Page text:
‘Playing Grace was tough’ 

‘Playing Grace was tough’ 

Source: ‘Playing Grace was tough’ – NewsDay Zimbabwe April 26, 2018

OPERATION Restore Regasi, the theatre piece by Charles Munganasa capturing the dramatic ouster of former President Robert Mugabe last year, has captured the imagination of theatre lovers and has been oversubscribed, wherever, it has been staged.

By Tafadzwa Kachiko

One of the actresses who has attracted a lot of interest because of her almost textbook perfect portrayal of former First Lady, Grace Mugabe, is Carol Magenga (CM).

NewsDay Life & Style Correspondent Tafadzwa Kachiko (ND) recently tracked down the actress — who is currently on a nationwide tour with the rest of the cast and crew — and spoke at length about her acting career and role in the play, which has since been staged in Masvingo, Harare and Zvishavane and will also be shown in Gweru and Bulawayo. Below are the excerpts from the interview…

ND: How did you land the role of Grace Mugabe in the play?

CM: I received a notification for auditions. It took me quite long to decide but eventually I said to myself let me give it a try. After showing my interest to the playwright Charles Munganasa, I was contacted after a week. That, however, came as a surprise, I couldn’t believe it. So that’s how it all started.

ND: What were your first thoughts? Did you think you would pull it off?

CM: I did not want to take the role. This was because it’s such a challenging role especially given that the character is known very well by Zimbabweans and some people beyond. They know her erratic behaviour and how she spoke so I saw assuming such role as a huge challenge. When I finally made my decision I did not regret.

ND:Did you first have to watch video clips of the real Grace Mugabe to study her?

CM: Yes, I watched dozens and dozens of clips to understand her better. The fortunate thing was that most of her speeches and public addresses were recorded by the media, so I had a lot of content at my disposal.

ND: Share with us the rehearsal processes? Were there any slips? How long did it take to finally nail it?

CM: There is no room for mistakes when staging, so rehearsals were continuously tough. In the beginning there were numerous slips. It was hard to memorise the script because it’s a bit long. It was also not easy to get into Grace’s character, her moves, tone variations and working in sync with other actors.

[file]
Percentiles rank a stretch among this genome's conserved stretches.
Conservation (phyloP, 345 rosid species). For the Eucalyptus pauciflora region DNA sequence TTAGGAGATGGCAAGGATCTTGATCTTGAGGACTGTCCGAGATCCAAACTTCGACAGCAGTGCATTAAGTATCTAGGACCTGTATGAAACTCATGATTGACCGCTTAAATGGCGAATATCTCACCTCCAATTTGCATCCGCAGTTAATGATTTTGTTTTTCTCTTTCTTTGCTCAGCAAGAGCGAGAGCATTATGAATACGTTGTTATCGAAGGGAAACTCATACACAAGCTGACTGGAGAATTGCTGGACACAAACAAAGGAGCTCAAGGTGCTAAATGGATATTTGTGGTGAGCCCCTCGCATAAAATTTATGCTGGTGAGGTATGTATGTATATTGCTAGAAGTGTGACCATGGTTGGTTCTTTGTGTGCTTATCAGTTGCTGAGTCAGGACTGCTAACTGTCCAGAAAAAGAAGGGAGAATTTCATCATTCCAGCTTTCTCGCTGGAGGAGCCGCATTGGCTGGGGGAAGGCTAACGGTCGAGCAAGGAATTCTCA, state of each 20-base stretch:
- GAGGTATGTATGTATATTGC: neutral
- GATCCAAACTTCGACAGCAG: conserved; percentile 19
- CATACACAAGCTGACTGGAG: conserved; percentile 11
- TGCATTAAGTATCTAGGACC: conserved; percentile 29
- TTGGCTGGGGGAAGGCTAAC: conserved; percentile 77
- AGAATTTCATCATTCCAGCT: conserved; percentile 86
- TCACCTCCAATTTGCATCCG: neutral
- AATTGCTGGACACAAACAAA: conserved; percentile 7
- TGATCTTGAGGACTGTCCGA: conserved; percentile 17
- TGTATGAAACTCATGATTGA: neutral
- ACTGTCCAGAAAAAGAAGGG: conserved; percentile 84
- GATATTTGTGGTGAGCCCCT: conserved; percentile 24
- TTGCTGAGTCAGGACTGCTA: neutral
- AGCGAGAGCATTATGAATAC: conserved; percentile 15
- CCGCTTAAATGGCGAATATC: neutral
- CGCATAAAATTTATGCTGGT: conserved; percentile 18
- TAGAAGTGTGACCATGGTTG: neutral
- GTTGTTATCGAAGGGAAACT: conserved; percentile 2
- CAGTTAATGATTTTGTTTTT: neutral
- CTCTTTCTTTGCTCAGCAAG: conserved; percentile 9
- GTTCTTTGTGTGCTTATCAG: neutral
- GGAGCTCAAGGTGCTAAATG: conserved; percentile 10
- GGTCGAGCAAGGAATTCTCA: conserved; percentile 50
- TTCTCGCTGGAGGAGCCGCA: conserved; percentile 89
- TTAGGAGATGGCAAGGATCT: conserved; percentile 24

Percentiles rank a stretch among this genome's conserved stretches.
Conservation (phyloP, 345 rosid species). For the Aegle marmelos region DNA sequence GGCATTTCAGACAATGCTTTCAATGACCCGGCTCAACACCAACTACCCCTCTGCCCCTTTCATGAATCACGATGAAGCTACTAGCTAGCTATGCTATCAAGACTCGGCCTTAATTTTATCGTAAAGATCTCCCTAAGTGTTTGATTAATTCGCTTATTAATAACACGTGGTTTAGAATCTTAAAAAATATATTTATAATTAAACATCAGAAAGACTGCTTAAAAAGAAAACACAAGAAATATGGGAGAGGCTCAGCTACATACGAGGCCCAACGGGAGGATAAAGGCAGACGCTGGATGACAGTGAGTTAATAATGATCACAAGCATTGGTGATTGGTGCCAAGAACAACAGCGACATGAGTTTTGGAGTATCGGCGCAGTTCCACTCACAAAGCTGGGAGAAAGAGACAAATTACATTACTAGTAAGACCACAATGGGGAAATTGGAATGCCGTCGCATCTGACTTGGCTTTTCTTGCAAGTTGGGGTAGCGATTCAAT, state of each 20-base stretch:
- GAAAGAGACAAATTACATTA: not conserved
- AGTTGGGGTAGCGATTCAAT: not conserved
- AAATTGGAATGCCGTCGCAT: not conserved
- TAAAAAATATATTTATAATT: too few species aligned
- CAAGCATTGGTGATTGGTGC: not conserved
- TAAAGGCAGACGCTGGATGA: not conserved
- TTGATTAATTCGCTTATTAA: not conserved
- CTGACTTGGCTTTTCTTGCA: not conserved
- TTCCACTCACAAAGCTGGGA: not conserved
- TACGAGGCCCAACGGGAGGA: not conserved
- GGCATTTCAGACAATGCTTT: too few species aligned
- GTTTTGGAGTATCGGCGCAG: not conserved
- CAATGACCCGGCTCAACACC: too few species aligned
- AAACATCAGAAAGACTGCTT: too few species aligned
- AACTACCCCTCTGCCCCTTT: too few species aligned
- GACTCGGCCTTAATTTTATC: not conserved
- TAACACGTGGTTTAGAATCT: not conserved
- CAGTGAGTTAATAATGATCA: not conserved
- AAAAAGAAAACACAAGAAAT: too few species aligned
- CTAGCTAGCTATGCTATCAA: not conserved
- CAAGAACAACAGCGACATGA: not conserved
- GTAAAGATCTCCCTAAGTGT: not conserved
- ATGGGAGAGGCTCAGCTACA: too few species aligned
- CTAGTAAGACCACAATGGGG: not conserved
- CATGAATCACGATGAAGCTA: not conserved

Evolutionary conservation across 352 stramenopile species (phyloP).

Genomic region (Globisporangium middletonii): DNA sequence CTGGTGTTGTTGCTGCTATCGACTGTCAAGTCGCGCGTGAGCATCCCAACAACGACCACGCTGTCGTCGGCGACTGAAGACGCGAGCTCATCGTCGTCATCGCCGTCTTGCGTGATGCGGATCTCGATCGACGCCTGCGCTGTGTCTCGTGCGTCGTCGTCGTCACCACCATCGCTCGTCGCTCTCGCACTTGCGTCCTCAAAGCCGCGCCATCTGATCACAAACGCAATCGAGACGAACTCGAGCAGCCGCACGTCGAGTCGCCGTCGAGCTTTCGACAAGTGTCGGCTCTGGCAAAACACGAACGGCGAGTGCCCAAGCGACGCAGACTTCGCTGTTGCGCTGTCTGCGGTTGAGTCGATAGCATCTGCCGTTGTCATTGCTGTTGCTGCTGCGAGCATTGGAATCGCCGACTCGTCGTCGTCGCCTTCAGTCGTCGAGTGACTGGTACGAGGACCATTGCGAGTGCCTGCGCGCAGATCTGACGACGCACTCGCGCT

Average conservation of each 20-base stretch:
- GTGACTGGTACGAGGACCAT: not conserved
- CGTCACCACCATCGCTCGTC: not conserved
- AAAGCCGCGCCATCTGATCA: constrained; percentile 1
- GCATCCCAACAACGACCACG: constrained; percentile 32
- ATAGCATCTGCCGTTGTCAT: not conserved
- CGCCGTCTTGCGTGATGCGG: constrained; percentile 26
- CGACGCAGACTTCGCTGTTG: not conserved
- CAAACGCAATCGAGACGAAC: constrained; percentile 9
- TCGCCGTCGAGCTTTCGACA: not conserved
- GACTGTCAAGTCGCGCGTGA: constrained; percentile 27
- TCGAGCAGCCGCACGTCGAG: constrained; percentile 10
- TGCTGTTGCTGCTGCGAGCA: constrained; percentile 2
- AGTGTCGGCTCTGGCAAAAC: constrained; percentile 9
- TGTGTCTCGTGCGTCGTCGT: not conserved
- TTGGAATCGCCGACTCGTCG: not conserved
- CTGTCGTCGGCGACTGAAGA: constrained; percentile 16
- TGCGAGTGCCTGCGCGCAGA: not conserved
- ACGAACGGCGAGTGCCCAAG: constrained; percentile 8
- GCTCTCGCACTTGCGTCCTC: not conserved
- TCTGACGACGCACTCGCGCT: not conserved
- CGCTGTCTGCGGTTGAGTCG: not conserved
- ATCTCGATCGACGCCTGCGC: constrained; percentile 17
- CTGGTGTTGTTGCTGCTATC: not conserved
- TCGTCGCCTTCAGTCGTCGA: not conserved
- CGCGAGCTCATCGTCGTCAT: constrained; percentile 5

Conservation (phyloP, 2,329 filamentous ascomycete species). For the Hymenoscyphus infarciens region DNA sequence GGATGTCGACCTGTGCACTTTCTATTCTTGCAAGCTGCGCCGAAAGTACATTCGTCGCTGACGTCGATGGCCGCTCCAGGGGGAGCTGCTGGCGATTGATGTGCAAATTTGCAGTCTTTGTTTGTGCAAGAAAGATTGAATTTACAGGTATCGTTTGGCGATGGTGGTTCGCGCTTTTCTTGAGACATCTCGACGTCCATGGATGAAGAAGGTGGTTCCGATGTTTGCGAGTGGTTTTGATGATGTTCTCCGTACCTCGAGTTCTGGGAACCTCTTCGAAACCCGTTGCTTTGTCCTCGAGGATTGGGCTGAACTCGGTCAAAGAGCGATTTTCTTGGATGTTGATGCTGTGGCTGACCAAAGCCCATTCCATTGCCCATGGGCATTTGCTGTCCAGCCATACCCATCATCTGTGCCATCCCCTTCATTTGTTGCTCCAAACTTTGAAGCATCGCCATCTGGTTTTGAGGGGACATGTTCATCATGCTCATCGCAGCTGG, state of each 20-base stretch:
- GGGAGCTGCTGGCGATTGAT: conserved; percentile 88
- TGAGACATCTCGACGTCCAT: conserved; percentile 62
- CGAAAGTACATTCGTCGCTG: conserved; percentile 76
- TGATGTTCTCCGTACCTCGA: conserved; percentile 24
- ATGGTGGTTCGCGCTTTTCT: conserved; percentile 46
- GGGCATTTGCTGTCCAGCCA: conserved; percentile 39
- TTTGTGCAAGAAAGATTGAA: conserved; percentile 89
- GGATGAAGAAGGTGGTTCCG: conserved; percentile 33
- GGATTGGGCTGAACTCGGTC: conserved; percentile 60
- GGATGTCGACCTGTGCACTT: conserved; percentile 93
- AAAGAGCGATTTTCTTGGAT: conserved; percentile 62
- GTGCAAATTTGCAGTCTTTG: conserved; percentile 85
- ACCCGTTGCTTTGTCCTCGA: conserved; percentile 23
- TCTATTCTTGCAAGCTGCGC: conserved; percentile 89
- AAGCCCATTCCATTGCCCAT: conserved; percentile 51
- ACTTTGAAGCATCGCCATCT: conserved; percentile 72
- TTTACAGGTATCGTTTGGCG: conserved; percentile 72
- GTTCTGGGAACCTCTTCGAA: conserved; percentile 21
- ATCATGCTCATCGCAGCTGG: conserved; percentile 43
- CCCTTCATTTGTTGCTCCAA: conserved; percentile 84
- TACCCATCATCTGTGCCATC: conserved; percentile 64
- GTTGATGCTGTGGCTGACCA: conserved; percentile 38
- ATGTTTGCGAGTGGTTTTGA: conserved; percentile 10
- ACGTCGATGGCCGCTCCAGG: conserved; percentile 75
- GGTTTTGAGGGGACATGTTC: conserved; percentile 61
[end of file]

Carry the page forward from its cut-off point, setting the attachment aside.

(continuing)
However, after every mistake, I aimed to raise the bar higher than in previous performances. That’s unlike in film where an actor can make a mistake and the director says “cut” and until the production is perfected.

Rehearsals are a longer process and our director had his work cut out for him so after three weeks, we were close to perfection.

ND: Were the words you used exactly the ones on the script or there was room to improvise?

CM: Mostly it was word to word, but we were given significant room to play around with the script in line with our understanding of the characters. Thus, here and there, we could customise.

ND: The political nature of the play itself could have scared off another person. Did you have any second thoughts about participating in it?

CM: I was indeed scared and worried because previously, it was terrifying to criticise anything about former President Robert Mugabe. I feared the possible reaction of the current government and that of the audience.

ND: Would you say this is probably the biggest play in which you have featured, and why?

CM: Yes, I can safely say that because of all the productions I have been part of, Operation Restore Regasi has drawn massive attention both locally and globally. It has literally gone viral and received coverage from the local and international media.

ND: When and how did you become involved with theatre?

CM: I started acting at Victoria Primary School in Masvingo and carried on during my high school acting in various festivals till I joined the Charles Austin Theatre and Arts Club in 2010.

ND: Is this your full-time occupation?

CM: Initially I was only doing acting on a part-time basis, but since embarking on this project, I considered taking it seriously.

ND: What have been the sentiments of your loved ones regarding your role in this particular play?

CM: There were mixed emotions due the play’s political nature. I am thankful that my parents and my older sisters eventually supported my ambitions and kept on encouraging me.

ND: Would you say this is an inborn talent, or professional training?

CM: I would like to believe that God blessed me with the talent and gave me that passion for acting. I have received a bit of training to nurture the talent.

ND: What is your general overview of the theatre industry in Zimbabwe?

CM: It is making strides but a lot still needs to be done in terms of cultivating a culture of theatre appreciation and understanding in our society.

There is also need to commercialise it so that it can be a source of income and respected like any other profession. I feel the biggest challenge probably is lack of funding for projects. It’s saddening to note most of our theatres are rundown and not being maintained.

ND: Have you scooped any accolades along the way?

CM: I have scooped awards in a few festivals I have been part of, particularly one-act festivals. I scooped most of them at high school and with the Charles Austin theatre I won the Best Actress Award during a one-act festival held in Kadoma.

ND: Away from acting, what else do you do?

CM: I have a professional qualification as journalist, which I attained at Midlands State University, so apart from acting, I occasionally write for an online publication, Sunrise News.

ND: Who has been your greatest inspiration?

CM: My mother, she is the biggest go getter and fearless person I know.